The Quran and All Truth: Islam and Cosmology

By Riaz Hussain

photo courtesy of Richard Faulder via C.C. License at Flickr Cosmology is the study of universe as a whole, including its distant past and its future. It is the study of the general nature of the universe. What is the universe now? What was it in the past and what is it likely to be in the future? How was the universe created? These are the basic themes of cosmology.

In its broad sense the term "universe" refers to the totality of existing entities and processes. This term includes reference to all modes of natural existence, various sciences such as astronomy, physics, biology, chemistry, and psychology and contributes to man's understanding of what is contained in all this comprehensive subject matter. In a restricted sense, the term "universe" refers to what is taken to be the most inclusive system of astronomical bodies. Now scientific cosmology is taken in the sense of astronomy. The universe in scientific cosmology is identified on an observational level with the vast realm of galaxies.

Cosmology is as old as human beings. Men have been examining and wondering about the sky for many millennia; the beauty of the night sky has been a source of fascination and pleasure for all mankind. Men and women have watched and wondered at the seasonal procession of stars across the heavens. Thus astronomy was the first science of ancient civilization, the avocation of Egyptian priests and Greek philosophers, medieval monks and Renaissance princes. As scientific discoveries have been made, ideas about the origin of the universe have changed and are still changing.

Modern astronomy deals with the birth and death of stars, with exotic matters and energies, with infinities of space and time and with creation, evolution, and the ultimate destiny of the universe.

Science has revealed a universe of unimaginable size; billions upon billions of stars burn with the energy of the thermonuclear furnace. Many die in explosions that litter the reaches of space with gas and dust. While thinking about the universe, man tried to find his place in the universe. Where is earth located? Through his observation and knowledge he tried to unfold the mysteries of the universe. As long ago as 1100 B.C., Mesopotamian and Babylonian cultures mapped the motion of the planets across the sky by observing how they moved against the background of the stars.

Aristotle in about 350 B.C. theorized that the sun, the moon, and the planets all revolved around the earth. In about 250 B.C., Greek astronomer Aristarchus of Samos became the first person to assert that the earth moved around the sun. But Aristotle's model of the universe prevailed for almost 1800 years. Until the 16th century, people considered the earth to be the centre of the universe.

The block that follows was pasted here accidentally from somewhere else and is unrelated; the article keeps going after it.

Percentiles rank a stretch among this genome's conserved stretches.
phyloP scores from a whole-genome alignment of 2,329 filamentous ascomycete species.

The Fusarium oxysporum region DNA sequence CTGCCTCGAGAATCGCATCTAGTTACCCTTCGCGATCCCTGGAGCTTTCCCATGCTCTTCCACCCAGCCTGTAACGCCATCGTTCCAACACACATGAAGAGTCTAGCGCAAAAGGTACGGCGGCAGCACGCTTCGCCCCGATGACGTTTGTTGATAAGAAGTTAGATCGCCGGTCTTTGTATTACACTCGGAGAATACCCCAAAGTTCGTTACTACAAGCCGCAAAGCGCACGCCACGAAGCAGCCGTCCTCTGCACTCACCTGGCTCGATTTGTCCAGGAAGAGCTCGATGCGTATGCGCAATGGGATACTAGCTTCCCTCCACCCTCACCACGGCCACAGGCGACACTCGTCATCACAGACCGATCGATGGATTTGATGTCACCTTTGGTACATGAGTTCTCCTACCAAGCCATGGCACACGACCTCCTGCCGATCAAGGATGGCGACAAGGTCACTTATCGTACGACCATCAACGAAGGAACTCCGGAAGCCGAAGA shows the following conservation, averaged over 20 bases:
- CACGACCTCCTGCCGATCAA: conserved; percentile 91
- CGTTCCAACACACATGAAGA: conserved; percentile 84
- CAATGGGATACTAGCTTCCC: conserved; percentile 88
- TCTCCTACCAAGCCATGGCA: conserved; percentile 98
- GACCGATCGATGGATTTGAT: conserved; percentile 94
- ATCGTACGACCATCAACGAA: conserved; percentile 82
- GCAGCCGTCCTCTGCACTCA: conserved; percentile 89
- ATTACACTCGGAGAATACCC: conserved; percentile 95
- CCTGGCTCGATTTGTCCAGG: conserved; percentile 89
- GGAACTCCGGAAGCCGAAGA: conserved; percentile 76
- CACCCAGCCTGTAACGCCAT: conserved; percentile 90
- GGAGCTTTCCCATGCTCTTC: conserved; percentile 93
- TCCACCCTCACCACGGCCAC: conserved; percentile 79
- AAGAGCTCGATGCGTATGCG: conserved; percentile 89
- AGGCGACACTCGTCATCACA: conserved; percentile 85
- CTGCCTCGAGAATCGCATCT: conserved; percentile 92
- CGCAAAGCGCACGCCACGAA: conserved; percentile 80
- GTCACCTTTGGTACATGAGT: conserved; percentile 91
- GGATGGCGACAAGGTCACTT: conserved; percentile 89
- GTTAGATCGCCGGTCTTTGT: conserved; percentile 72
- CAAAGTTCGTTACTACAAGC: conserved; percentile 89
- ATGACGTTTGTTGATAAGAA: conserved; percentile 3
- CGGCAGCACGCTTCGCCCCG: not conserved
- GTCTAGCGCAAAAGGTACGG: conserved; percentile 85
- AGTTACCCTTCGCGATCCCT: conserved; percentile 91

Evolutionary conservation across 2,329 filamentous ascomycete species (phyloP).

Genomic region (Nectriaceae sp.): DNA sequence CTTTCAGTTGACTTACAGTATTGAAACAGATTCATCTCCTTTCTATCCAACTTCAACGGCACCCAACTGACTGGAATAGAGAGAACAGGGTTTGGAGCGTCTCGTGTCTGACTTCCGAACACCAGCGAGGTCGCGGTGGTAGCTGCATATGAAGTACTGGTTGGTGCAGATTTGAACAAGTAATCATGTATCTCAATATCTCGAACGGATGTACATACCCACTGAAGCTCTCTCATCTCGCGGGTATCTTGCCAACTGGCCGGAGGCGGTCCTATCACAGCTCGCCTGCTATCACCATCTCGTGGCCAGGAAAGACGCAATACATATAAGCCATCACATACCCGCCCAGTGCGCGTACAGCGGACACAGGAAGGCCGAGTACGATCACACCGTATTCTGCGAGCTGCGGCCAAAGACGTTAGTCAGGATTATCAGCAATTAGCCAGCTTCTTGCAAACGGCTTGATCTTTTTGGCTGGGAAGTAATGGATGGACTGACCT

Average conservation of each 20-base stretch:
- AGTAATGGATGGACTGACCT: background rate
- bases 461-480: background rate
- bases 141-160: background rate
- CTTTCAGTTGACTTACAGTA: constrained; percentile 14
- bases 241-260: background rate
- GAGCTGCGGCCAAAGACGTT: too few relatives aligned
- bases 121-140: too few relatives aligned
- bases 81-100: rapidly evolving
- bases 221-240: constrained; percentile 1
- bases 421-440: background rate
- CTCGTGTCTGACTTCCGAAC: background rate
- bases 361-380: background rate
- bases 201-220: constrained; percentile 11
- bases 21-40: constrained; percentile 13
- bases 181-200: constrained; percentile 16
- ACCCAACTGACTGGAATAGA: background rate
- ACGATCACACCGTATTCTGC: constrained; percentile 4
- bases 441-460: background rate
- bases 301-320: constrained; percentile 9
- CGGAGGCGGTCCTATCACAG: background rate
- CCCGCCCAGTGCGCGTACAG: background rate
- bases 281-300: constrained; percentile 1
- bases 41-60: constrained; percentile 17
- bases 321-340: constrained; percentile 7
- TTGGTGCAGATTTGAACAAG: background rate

In about 140 A.D., Egyptian scientist Ptolemy explained the retrograde motion as a result of set of small circles called epicycles on which the planets moved. His ideas were accepted in an age when standards of scientific accuracy and proof had not been developed. Even when Polish astronomer Nicolas Copernicus developed his model of sun-centered universe in the 1540s, he based his idea on philosophy instead of observations.

In the 16th century, Danish astronomer Tycho Brahe made most scientific and accurate observations of the universe to that time. After him, German astronomer Kepler discovered that planets orbited around the sun in elongated circles. This discovery was Kepler's first law and then he developed two more laws about how speed and periods of the planets changed.

Later on, Galileo, the Italian scientist, Newton, the English scientist, and Einstein, a German turned American scientist, gave new dimensions to astronomical developments. In this way, Kepler's laws of orbital motion, Newton's laws of motion, and Einstein's general theory of relativity went a long way to contribute to man's understanding of the universe and unfold many mysteries of the universe. Most of cosmology today is based on the set of solutions found in the 1920s by Russian mathematician Alexander Friedmann.

Modern astronomers base their theories on astronomical observations, physical concepts such as quantum mechanics, and elements of imagination and philosophy. Cosmologists have moved beyond trying to find earth's place in the universe to explain the origin, nature, and fate of the universe.

In the latter half of the 20th century, cosmologists were considering two theories for the origin of the universe. The first, a steady state theory, suggested that the universe had always existed. The universe was more or less the same as it is now and it does not change over time. The second was the currently accepted Big Bang theory, which holds that the universe was created from one enormous explosion. It proposes that a huge explosion set free all the matter and energy in the universe. So far the Big Bang theory is widely accepted.

5/18/2010 4:00:00 AM
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